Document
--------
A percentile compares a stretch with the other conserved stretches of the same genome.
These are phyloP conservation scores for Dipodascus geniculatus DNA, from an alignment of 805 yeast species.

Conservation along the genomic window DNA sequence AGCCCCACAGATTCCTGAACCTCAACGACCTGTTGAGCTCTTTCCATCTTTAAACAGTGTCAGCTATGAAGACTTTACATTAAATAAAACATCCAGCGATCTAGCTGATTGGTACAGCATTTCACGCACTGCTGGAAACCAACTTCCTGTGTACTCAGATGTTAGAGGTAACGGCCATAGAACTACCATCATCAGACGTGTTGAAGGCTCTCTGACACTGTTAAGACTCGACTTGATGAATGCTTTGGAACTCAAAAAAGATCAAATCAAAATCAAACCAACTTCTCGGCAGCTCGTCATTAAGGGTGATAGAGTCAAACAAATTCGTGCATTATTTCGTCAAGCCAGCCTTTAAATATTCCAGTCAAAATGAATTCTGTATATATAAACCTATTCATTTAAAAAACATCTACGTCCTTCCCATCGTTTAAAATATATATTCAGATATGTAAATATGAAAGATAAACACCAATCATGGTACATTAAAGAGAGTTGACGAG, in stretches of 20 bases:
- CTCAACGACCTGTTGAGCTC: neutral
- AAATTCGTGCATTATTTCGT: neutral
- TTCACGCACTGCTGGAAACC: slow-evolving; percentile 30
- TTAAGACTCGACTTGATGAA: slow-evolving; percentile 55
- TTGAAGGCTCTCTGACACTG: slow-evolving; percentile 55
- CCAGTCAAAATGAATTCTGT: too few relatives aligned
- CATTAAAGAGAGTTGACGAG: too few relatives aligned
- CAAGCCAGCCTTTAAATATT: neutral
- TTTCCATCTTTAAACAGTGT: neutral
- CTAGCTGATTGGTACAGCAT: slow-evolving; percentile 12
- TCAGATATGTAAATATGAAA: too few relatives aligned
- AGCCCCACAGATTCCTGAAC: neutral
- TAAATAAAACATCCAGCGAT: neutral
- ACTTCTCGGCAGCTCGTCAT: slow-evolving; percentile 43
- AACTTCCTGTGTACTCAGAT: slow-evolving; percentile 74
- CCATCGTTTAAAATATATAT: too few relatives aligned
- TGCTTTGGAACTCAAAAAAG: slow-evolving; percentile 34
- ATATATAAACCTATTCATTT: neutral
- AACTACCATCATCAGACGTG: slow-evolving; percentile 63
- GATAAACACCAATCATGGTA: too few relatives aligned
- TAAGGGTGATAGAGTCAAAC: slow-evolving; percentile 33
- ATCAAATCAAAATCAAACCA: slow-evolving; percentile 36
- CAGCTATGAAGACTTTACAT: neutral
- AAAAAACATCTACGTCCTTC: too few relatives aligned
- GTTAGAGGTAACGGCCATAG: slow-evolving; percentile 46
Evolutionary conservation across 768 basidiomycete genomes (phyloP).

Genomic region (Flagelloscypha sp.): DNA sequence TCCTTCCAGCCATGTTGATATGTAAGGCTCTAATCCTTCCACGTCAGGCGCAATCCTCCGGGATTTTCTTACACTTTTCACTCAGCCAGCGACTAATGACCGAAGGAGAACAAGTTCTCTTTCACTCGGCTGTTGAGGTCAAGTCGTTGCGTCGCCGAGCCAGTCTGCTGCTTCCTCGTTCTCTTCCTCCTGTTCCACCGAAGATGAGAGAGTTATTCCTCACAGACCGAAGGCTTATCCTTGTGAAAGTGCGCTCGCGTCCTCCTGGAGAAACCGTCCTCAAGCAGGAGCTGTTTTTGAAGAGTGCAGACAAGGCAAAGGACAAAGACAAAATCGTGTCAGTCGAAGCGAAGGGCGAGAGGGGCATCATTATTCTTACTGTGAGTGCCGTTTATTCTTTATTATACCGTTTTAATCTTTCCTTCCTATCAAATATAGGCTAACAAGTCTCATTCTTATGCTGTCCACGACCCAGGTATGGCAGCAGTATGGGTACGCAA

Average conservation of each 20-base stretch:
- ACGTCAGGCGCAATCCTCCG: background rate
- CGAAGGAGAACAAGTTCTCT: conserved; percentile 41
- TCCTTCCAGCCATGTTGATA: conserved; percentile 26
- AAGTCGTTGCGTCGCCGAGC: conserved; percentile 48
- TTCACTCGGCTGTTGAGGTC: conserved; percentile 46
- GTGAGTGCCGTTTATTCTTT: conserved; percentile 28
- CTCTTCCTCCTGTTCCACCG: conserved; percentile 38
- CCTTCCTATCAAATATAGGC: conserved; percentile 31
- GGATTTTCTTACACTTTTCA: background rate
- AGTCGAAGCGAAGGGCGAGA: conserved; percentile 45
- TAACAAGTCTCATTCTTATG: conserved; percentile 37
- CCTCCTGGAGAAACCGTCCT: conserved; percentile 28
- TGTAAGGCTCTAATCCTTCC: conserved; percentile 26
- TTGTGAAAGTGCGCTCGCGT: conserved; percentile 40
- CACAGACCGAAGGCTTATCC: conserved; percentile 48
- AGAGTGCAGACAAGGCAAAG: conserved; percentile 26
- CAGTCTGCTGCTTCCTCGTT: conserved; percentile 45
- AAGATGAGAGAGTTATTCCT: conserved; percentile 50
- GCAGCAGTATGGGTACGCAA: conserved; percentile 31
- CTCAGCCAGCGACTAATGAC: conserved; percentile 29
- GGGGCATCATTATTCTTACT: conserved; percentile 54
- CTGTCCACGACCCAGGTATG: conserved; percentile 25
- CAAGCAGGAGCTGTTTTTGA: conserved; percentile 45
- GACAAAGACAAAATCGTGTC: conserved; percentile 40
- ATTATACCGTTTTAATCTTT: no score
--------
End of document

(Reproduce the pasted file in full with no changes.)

A percentile compares a stretch with the other conserved stretches of the same genome.
These are phyloP conservation scores for Dipodascus geniculatus DNA, from an alignment of 805 yeast species.

Conservation along the genomic window DNA sequence AGCCCCACAGATTCCTGAACCTCAACGACCTGTTGAGCTCTTTCCATCTTTAAACAGTGTCAGCTATGAAGACTTTACATTAAATAAAACATCCAGCGATCTAGCTGATTGGTACAGCATTTCACGCACTGCTGGAAACCAACTTCCTGTGTACTCAGATGTTAGAGGTAACGGCCATAGAACTACCATCATCAGACGTGTTGAAGGCTCTCTGACACTGTTAAGACTCGACTTGATGAATGCTTTGGAACTCAAAAAAGATCAAATCAAAATCAAACCAACTTCTCGGCAGCTCGTCATTAAGGGTGATAGAGTCAAACAAATTCGTGCATTATTTCGTCAAGCCAGCCTTTAAATATTCCAGTCAAAATGAATTCTGTATATATAAACCTATTCATTTAAAAAACATCTACGTCCTTCCCATCGTTTAAAATATATATTCAGATATGTAAATATGAAAGATAAACACCAATCATGGTACATTAAAGAGAGTTGACGAG, in stretches of 20 bases:
- CTCAACGACCTGTTGAGCTC: neutral
- AAATTCGTGCATTATTTCGT: neutral
- TTCACGCACTGCTGGAAACC: slow-evolving; percentile 30
- TTAAGACTCGACTTGATGAA: slow-evolving; percentile 55
- TTGAAGGCTCTCTGACACTG: slow-evolving; percentile 55
- CCAGTCAAAATGAATTCTGT: too few relatives aligned
- CATTAAAGAGAGTTGACGAG: too few relatives aligned
- CAAGCCAGCCTTTAAATATT: neutral
- TTTCCATCTTTAAACAGTGT: neutral
- CTAGCTGATTGGTACAGCAT: slow-evolving; percentile 12
- TCAGATATGTAAATATGAAA: too few relatives aligned
- AGCCCCACAGATTCCTGAAC: neutral
- TAAATAAAACATCCAGCGAT: neutral
- ACTTCTCGGCAGCTCGTCAT: slow-evolving; percentile 43
- AACTTCCTGTGTACTCAGAT: slow-evolving; percentile 74
- CCATCGTTTAAAATATATAT: too few relatives aligned
- TGCTTTGGAACTCAAAAAAG: slow-evolving; percentile 34
- ATATATAAACCTATTCATTT: neutral
- AACTACCATCATCAGACGTG: slow-evolving; percentile 63
- GATAAACACCAATCATGGTA: too few relatives aligned
- TAAGGGTGATAGAGTCAAAC: slow-evolving; percentile 33
- ATCAAATCAAAATCAAACCA: slow-evolving; percentile 36
- CAGCTATGAAGACTTTACAT: neutral
- AAAAAACATCTACGTCCTTC: too few relatives aligned
- GTTAGAGGTAACGGCCATAG: slow-evolving; percentile 46
Evolutionary conservation across 768 basidiomycete genomes (phyloP).

Genomic region (Flagelloscypha sp.): DNA sequence TCCTTCCAGCCATGTTGATATGTAAGGCTCTAATCCTTCCACGTCAGGCGCAATCCTCCGGGATTTTCTTACACTTTTCACTCAGCCAGCGACTAATGACCGAAGGAGAACAAGTTCTCTTTCACTCGGCTGTTGAGGTCAAGTCGTTGCGTCGCCGAGCCAGTCTGCTGCTTCCTCGTTCTCTTCCTCCTGTTCCACCGAAGATGAGAGAGTTATTCCTCACAGACCGAAGGCTTATCCTTGTGAAAGTGCGCTCGCGTCCTCCTGGAGAAACCGTCCTCAAGCAGGAGCTGTTTTTGAAGAGTGCAGACAAGGCAAAGGACAAAGACAAAATCGTGTCAGTCGAAGCGAAGGGCGAGAGGGGCATCATTATTCTTACTGTGAGTGCCGTTTATTCTTTATTATACCGTTTTAATCTTTCCTTCCTATCAAATATAGGCTAACAAGTCTCATTCTTATGCTGTCCACGACCCAGGTATGGCAGCAGTATGGGTACGCAA

Average conservation of each 20-base stretch:
- ACGTCAGGCGCAATCCTCCG: background rate
- CGAAGGAGAACAAGTTCTCT: conserved; percentile 41
- TCCTTCCAGCCATGTTGATA: conserved; percentile 26
- AAGTCGTTGCGTCGCCGAGC: conserved; percentile 48
- TTCACTCGGCTGTTGAGGTC: conserved; percentile 46
- GTGAGTGCCGTTTATTCTTT: conserved; percentile 28
- CTCTTCCTCCTGTTCCACCG: conserved; percentile 38
- CCTTCCTATCAAATATAGGC: conserved; percentile 31
- GGATTTTCTTACACTTTTCA: background rate
- AGTCGAAGCGAAGGGCGAGA: conserved; percentile 45
- TAACAAGTCTCATTCTTATG: conserved; percentile 37
- CCTCCTGGAGAAACCGTCCT: conserved; percentile 28
- TGTAAGGCTCTAATCCTTCC: conserved; percentile 26
- TTGTGAAAGTGCGCTCGCGT: conserved; percentile 40
- CACAGACCGAAGGCTTATCC: conserved; percentile 48
- AGAGTGCAGACAAGGCAAAG: conserved; percentile 26
- CAGTCTGCTGCTTCCTCGTT: conserved; percentile 45
- AAGATGAGAGAGTTATTCCT: conserved; percentile 50
- GCAGCAGTATGGGTACGCAA: conserved; percentile 31
- CTCAGCCAGCGACTAATGAC: conserved; percentile 29
- GGGGCATCATTATTCTTACT: conserved; percentile 54
- CTGTCCACGACCCAGGTATG: conserved; percentile 25
- CAAGCAGGAGCTGTTTTTGA: conserved; percentile 45
- GACAAAGACAAAATCGTGTC: conserved; percentile 40
- ATTATACCGTTTTAATCTTT: no score